Last week I spoke to a large group of HR professionals and I asked them two very important questions. WARNING: Getting the answers correct may require you to radically shift your perspective and focus. However, making the shift may be the most important thing you can do as an HR professional to dramatically elevate your value to your organization.
Hopefully I've piqued your interest. So here goes.
Question number 1. Look at the pictures below and tell me who the most important group is to your business. This isn't a trick question. There is only one correct answer.
When I asked this question in a speech I made last week to over 120 HR professionals, the most common answer was "the employees." As one participant confidently articulated, without employees and their contributions and innovations there would be no business. Good point.
One person sheepishly said "the customers," but I could tell she didn't feel comfortable saying that in front of her HR peers.
No one said "the investors." Some experts argue that without investors you couldn't have a business because there would be no capital to buy the equipment and infrastructure needed to deliver the product or service.
So what's the right answer? The answer came most succinctly from the late Peter Drucker who many called the Godfather of Modern Management: “The purpose of business is to create and keep a customer.” All three groups are important, but without a customer there is no business. You can have investors in search of a business, and you can have employees in search of an employer, but as the customer goes so does the business. A business will only continue to exist as long as it has products and / or services that satisfy customer needs.
Question number 2: Who is HR's most important customer? I asked the same group of HR professionals this question and overwhelmingly and emphatically they said "employees!" Wrong again . Now obviously HR spends a lot of it's time serving employees, and yes the employee group is clearly a customer of HR, as are managers, other departments, executives, retirees, covered family members, etc. However, HR's most important customer is the company itself. In today's business environment, HR exists, along with other support functions like IT, to help the company create value for it's customers. Let that statement sink in for a minute. When I ask many HR professionals what HR's primary role is, I hear some version of "HR's job is to sit in between employees and management..." "To sit in between" suggests that HR isn't part of either group. Others tell me it's HR's job to "look out for" the employees. Other's say to "hire and fire." These views represent traditional notions of HR, or really "Personnel" or "Labor Relations."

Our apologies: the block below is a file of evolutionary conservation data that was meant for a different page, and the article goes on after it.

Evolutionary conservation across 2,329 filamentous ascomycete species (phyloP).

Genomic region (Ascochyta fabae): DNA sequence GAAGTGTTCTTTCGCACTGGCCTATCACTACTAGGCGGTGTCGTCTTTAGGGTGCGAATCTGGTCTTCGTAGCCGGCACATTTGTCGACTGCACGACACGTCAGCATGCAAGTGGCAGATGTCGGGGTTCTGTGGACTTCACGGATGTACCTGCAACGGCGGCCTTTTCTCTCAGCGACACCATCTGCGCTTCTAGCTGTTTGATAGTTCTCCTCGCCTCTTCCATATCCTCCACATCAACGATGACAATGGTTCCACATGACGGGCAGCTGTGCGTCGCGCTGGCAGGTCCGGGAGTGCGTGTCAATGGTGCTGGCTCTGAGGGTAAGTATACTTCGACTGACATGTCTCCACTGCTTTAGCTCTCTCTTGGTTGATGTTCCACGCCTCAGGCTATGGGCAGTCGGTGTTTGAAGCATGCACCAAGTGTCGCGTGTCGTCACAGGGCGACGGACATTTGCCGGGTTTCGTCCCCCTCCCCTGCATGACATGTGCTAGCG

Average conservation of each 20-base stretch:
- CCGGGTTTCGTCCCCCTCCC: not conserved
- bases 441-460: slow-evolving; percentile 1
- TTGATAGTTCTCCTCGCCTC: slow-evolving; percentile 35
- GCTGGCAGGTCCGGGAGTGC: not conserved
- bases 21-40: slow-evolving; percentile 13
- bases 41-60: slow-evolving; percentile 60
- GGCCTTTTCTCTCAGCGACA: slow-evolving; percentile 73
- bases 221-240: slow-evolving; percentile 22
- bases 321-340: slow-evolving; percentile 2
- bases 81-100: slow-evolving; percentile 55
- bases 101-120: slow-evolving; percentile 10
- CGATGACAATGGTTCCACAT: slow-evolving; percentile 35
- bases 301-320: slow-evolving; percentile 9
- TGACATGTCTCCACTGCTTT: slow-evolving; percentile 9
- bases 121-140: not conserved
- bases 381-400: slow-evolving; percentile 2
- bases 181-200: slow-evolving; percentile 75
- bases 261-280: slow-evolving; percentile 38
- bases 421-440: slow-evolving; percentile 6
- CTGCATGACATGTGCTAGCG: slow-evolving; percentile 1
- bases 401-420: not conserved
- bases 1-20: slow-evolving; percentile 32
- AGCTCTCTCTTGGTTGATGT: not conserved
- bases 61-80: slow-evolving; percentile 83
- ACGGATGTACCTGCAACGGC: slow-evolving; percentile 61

Companies of all sizes need much more from HR today. Viewing HR"s primary role to support the company (and it's customers) results in a much different view of what the HR function should be doing. I'll illustrate this point with a few examples I borrowed from recent CAI conference speaker and noted HR guru David Ulrich. Dr. Ulrich calls this new customer focused view of HR "Outside-In" HR.
Companies exist to satisfy a customer need. In doing so they provide jobs and shareholder returns. A firm's talent is at the heart of satisfying that customer need and HR should be driving what kind of talent is attracted to and remains at the company.
Where does an HR leader start? The most important, and difficult step, is to shift your perspective and your team's perspective to a company - customer focused view. Next, go visit some of your company's customers. That's right, ask sales to attend a few customer meetings. These experiences will open your eyes to how your company provides value to customers and what attributes attracts them to your company. The neat thing is that customers and top talent are attracted to similar things. And when both groups are happy, amazing things can happen! Think about it!
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